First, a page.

Office gossip can ruin careers. Years ago, I worked with a woman named Susan (not her real name). Susan is a lovely lady who kept her nose to the grindstone, and went home straight to her family after work. She did well at the office, and people always thought that she was going places. She was the next to be promoted. One day, a rumor started going around about Susan. She had started wearing nicer clothes around the office, and had lost some weight, which was part of her New Year’s resolution. One of our colleagues said she was having a fling with our boss. In all likelihood, this rumor couldn’t possibly be true – she and the manager worked closely together, yes, but they were happily married to their respective spouses, and each had children.
Susan started calling in sick. The quality of her work was slipping. She kept her head low and her attitude changed. She started dropping the ball on projects, and when she was skipped over for a promotion that should have been hers, she left the company.
Should Preventing and Minimizing Office Gossip be Part of Your Leadership Skills?
Sure, preventing office gossip isn’t as important as coaching employees or personal reviews, but office gossip can ruin careers-especially if it gets out of hand. A small rumor can grow to be a malicious virus. It can ruin lives, as it did Susan’s. It likely hurt the boss’s reputation as well.
Institute an Open Policy about Communication
Gossip starts when there’s misinformation, or change. When there’s trouble in the finance department, people who don’t know what’s happening might start spreading speculations about the company’s stability. A game of ‘telephone’ starts, the message changes slightly with every whisper, and soon enough, one of the executives in the leadership and management team hears a funny rumor about a layoff.
Gossip prevention is easy, if you keep an open door policy about what’s happening in the office.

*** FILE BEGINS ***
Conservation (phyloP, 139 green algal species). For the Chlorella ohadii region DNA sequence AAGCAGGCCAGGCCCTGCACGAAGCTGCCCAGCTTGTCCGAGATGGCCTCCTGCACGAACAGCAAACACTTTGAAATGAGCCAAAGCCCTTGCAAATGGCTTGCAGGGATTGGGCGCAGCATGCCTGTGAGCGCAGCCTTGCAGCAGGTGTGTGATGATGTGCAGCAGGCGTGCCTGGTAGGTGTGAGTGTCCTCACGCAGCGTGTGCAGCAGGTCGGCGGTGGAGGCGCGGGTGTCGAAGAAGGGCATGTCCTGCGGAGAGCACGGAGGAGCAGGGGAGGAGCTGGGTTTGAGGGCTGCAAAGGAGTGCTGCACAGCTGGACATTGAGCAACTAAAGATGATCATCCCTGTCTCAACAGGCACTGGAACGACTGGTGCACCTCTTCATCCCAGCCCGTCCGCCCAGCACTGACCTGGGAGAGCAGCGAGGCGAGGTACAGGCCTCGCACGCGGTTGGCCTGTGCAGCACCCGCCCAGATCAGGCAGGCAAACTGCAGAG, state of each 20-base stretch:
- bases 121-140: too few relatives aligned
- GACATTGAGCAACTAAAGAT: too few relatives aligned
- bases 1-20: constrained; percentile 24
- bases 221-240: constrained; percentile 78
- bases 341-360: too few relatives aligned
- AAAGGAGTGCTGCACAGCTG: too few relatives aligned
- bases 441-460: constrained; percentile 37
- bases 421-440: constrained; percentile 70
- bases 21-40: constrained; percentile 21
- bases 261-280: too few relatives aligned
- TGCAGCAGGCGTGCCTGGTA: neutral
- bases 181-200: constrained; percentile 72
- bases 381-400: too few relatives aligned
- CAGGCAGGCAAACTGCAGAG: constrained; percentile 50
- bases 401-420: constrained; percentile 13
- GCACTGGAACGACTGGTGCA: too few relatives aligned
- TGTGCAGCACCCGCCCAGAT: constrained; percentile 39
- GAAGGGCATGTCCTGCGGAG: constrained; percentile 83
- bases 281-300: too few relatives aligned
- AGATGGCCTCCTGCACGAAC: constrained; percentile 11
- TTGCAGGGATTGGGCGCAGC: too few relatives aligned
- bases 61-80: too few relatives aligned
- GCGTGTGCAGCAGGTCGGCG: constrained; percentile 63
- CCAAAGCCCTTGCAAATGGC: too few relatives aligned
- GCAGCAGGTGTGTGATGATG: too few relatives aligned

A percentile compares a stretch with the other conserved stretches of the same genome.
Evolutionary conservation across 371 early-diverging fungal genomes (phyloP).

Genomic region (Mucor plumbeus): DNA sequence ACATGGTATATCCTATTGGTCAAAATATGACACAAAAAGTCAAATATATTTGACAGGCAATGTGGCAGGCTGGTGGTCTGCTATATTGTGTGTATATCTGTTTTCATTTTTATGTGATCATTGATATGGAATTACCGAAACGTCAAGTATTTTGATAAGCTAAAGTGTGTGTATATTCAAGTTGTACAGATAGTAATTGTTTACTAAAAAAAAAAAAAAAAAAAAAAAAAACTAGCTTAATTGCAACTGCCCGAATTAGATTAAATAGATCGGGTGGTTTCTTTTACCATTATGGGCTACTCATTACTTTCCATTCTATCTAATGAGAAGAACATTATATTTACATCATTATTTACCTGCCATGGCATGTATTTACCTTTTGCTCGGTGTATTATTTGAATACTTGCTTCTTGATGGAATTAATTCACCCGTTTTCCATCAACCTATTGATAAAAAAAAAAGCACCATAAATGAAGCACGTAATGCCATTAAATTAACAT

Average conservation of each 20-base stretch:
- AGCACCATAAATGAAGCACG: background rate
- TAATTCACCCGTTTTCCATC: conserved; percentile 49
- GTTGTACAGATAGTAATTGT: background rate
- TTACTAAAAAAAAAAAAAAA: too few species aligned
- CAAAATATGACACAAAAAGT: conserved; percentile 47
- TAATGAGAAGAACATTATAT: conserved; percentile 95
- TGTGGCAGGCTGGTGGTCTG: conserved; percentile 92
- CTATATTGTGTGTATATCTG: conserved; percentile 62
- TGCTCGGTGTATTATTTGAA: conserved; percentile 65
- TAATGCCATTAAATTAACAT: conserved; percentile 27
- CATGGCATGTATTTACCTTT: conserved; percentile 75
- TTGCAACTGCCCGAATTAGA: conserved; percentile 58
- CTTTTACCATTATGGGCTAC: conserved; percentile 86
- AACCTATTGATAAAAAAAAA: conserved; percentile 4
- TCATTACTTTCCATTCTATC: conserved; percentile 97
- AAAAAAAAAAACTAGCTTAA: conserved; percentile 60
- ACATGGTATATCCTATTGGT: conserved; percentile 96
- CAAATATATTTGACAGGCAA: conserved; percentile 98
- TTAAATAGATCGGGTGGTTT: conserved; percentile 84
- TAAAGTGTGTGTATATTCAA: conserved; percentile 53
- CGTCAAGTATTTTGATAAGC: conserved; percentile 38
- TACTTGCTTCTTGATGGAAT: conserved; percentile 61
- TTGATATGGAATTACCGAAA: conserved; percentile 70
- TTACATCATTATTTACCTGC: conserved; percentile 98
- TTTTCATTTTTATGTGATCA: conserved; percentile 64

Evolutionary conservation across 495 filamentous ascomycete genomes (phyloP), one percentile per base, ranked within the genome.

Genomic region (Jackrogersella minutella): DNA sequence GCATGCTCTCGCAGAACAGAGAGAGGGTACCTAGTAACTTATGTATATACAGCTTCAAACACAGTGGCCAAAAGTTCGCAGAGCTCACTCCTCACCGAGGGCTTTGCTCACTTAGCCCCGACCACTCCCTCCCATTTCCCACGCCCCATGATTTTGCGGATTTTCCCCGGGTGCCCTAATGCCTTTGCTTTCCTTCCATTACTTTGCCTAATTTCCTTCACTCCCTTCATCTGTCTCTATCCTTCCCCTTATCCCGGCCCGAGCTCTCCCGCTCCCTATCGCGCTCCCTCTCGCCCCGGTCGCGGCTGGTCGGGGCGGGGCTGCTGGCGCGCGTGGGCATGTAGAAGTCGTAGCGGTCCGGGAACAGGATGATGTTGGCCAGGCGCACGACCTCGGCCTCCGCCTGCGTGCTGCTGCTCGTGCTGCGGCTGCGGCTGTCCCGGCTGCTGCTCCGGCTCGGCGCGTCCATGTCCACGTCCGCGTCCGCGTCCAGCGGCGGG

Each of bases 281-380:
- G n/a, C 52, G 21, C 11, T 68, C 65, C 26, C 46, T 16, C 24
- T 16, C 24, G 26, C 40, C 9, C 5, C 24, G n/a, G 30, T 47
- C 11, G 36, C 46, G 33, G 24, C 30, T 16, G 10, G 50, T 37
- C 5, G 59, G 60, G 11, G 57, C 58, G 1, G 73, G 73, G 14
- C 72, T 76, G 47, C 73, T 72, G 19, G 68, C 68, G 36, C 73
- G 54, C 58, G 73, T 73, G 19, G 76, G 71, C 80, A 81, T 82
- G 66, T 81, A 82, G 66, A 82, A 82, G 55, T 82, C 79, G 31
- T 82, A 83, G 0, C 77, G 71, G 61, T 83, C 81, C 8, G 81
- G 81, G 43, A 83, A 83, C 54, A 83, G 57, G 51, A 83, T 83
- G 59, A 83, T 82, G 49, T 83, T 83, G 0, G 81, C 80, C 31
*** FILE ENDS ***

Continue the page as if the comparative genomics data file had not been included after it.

Nip Gossiping in the Bud
Refuse to be a part of the office gossiping. Next time Nosy Nancy asks you if you’ve heard something about ‘that girl from marketing’, change the subject.
Your reaction might disappoint some people, but they’ll get the message soon enough. But if they keep talking, look at them and say, “I don’t think that’s any of our business.” And immediately direct the conversation into neutral grounds.
Replace False Information with Truths
In most cases, entry and non-management level employees don’t have the guts to talk directly to anyone from the leadership and management team. So your best bet for getting a feel of the office gossip are the supervisors — their team members talk to them, and you in turn can find out what they’re talking about. You’re not going to do this to gossip, but just to find out what people are saying, so you can then quell bad rumors about the company and policy changes, among other things.
Ask Other Leaders to Play Mediator When Personal Gossip Runs Amok
Business-related gossip is easier to stop, compared to gossips of a more personal nature. What can you do in case a gossip like Susan’s infects your team? Are your leadership skills and communication know-how enough to stop the gossip from ruining someone’s career and personal life? Is it even your responsibility?
In cases like Susan’s, the best possible thing you can do is to give the victim a chance to air their voice. Talk to the employee in concern, tell him or her about the rumors going around, and offer a chance to clear his or her name.
Crush Office Gossip
Office gossip seems petty and harmless on the surface. But I’m sure that’s not the case for the rumor’s subjects. Rumors can affect people’s productivity and teamwork, so you have to act before it gets worse and someone resigns. Put your leadership skills to use.